Democratic presidential candidate Barack Obama is finally beginning to distance himself from his former pastor, Rev. Jeremiah Wright, who has made some very controversial and very racist comments in sermons made before his congregation, which have been circulating all over media circles. This is the same man who, in earlier presidential debates, when asked whether or not he would outright denounce the reverend, or refuse to accept any endorsements for his candidacy, sidestepped the question by saying that he owed a great deal to Rev. Wright for leading him to Jesus, but did not support the reverend's beliefs on other matters. Namely racism. He is changing his tone a bit now, but only after the (insert expletive here) has begun to hit the fan.
There are those who suggest that we should give Barack Obama the benefit of the doubt. Others suggest this is just another tactic by the Clinton campaign to tarnish the integrity and reputation of her opponent. They leaked that tape to the press. Even if they did, who cares? The comments were made. It's on film and it is undeniably Rev. Jeremiah Wright. It is the pastor who led the church that Barack Obama attended for the past 20 years. Is it possible that Rev. Wright never made racist comments like these in the past? Are we to believe that Barack Obama had no knowledge whatsoever of Rev. Wright's beliefs? Are we to believe that if Rev. Wright did make similar comments in his sermons that Barack sat with his arms folded and his jaw agape, shocked and appalled? Or was he jumping up and down and cheering the reverend on along with the rest of his followers?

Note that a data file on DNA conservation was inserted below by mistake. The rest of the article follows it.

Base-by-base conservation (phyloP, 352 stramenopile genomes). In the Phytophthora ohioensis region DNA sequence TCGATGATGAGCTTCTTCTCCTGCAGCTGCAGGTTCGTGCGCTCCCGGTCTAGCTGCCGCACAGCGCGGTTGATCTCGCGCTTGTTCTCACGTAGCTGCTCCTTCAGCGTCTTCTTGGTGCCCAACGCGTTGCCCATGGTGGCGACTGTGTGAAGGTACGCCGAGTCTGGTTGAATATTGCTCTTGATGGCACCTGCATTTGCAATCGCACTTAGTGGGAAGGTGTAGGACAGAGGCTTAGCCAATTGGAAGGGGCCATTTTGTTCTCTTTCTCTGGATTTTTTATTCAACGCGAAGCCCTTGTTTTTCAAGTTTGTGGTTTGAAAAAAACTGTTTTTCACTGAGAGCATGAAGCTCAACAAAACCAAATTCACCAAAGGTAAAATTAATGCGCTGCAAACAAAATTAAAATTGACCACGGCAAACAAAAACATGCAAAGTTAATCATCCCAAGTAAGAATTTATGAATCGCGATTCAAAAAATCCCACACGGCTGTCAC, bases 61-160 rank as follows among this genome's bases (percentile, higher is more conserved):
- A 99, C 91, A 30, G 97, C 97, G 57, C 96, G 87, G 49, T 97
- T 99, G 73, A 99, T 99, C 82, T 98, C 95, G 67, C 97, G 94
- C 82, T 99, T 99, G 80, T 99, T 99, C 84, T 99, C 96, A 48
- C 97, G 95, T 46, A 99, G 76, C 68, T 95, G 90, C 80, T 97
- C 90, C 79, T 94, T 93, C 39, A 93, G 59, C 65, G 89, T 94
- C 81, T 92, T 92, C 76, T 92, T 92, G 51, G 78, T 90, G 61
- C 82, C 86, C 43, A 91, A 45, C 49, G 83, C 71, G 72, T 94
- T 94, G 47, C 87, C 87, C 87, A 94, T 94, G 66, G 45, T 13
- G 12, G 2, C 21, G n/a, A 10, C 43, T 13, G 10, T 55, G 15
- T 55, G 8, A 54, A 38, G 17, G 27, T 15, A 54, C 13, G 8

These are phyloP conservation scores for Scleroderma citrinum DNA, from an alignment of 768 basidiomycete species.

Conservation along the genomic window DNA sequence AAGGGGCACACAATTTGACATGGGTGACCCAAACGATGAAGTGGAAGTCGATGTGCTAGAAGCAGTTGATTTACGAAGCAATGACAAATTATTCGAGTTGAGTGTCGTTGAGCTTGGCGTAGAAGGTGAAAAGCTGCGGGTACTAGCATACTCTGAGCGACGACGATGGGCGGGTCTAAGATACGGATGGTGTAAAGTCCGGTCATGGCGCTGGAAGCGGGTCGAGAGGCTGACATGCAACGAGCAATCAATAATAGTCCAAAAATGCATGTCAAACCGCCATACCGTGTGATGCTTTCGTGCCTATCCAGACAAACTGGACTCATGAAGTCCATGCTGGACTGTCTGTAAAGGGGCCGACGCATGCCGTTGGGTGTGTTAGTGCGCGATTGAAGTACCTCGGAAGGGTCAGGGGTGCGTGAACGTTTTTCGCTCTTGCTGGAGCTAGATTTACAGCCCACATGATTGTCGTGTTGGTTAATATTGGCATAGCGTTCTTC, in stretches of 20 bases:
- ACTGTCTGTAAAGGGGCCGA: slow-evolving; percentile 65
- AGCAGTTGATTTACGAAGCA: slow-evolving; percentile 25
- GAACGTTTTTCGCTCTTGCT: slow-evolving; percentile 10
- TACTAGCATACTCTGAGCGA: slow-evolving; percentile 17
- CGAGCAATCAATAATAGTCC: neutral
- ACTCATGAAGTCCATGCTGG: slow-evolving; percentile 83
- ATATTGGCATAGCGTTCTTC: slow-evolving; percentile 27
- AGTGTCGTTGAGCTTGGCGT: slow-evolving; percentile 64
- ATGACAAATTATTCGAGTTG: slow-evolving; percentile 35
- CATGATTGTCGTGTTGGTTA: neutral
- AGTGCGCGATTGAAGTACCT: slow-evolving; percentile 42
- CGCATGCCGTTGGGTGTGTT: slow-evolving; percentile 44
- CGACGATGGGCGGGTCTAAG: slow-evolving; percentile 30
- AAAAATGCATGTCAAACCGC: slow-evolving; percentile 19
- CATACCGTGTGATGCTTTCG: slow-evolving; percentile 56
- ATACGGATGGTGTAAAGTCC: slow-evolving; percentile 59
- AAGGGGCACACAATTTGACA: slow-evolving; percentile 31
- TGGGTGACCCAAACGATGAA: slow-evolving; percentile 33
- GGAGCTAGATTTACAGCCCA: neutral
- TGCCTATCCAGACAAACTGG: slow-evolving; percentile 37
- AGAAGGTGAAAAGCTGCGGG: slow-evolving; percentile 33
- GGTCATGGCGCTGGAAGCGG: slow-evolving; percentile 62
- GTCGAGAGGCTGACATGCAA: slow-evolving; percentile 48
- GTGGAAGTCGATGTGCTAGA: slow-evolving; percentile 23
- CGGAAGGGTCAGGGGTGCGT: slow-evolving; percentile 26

Consider for a moment, what if comments such as these were made in the reverse, toward black people, by a reverend in the church that republican presidential nominee John McCain attended? Not only would John McCain's road to the White House lie in a crumbling ruin, but so would his career in the United States Senate most likely. The American people would be outraged.
The fact is that racism has no place in any part of society today. It is hate, pure and simple. I will concede that blacks were horribly mistreated in the early part of our history, and it remains to this day one of the most shameful and embarrassing acts our country has ever committed. But we will not achieve any sort of meaningful result by spouting off hateful, racist remarks directed toward any race. Black or white. It serves only to set us three steps back in the path toward equality. It fuels the racist fire and incites anger and resentment on both sides of the fence. It does nothing to advance the issues of diversity that we face as a nation and as a people.
Perhaps this should not be the complete unraveling of Barack's potential democratic nomination. But I believe that it will indeed mark the end if he does not stand up directly against racism and outright denounce Rev. Jeremiah Wright, his church, and the followers who congregate to worship there. I would expect nothing less from any man or woman who wishes to be our president.